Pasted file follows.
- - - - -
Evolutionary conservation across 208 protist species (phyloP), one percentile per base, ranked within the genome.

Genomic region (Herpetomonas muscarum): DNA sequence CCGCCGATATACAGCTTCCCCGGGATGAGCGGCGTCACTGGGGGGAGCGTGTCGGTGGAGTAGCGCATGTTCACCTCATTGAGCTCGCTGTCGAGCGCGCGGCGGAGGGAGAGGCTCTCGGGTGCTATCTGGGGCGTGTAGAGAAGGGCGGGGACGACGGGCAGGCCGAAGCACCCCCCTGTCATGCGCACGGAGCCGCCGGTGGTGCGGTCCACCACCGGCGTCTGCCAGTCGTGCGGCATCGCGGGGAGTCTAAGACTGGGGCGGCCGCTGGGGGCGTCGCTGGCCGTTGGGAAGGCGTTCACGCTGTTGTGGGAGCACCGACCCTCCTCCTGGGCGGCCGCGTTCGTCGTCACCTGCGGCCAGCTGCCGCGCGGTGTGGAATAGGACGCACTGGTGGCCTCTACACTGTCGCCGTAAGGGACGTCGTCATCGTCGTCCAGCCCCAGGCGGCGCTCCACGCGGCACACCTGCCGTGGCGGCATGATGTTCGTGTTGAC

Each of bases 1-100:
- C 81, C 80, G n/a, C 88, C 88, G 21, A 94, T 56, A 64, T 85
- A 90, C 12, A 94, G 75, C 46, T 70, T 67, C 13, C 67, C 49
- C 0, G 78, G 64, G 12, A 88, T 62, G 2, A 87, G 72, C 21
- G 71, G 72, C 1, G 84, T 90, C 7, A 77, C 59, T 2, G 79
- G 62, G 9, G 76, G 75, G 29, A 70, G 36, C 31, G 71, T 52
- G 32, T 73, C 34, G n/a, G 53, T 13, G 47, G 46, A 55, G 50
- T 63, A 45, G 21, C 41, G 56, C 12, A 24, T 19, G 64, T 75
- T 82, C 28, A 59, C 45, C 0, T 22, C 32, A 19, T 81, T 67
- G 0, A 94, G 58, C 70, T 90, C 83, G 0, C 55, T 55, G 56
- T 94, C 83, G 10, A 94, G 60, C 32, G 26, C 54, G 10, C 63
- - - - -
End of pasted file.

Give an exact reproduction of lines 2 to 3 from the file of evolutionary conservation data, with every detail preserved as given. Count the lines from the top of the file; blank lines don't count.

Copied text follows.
Genomic region (Herpetomonas muscarum): DNA sequence CCGCCGATATACAGCTTCCCCGGGATGAGCGGCGTCACTGGGGGGAGCGTGTCGGTGGAGTAGCGCATGTTCACCTCATTGAGCTCGCTGTCGAGCGCGCGGCGGAGGGAGAGGCTCTCGGGTGCTATCTGGGGCGTGTAGAGAAGGGCGGGGACGACGGGCAGGCCGAAGCACCCCCCTGTCATGCGCACGGAGCCGCCGGTGGTGCGGTCCACCACCGGCGTCTGCCAGTCGTGCGGCATCGCGGGGAGTCTAAGACTGGGGCGGCCGCTGGGGGCGTCGCTGGCCGTTGGGAAGGCGTTCACGCTGTTGTGGGAGCACCGACCCTCCTCCTGGGCGGCCGCGTTCGTCGTCACCTGCGGCCAGCTGCCGCGCGGTGTGGAATAGGACGCACTGGTGGCCTCTACACTGTCGCCGTAAGGGACGTCGTCATCGTCGTCCAGCCCCAGGCGGCGCTCCACGCGGCACACCTGCCGTGGCGGCATGATGTTCGTGTTGAC

Each of bases 1-100: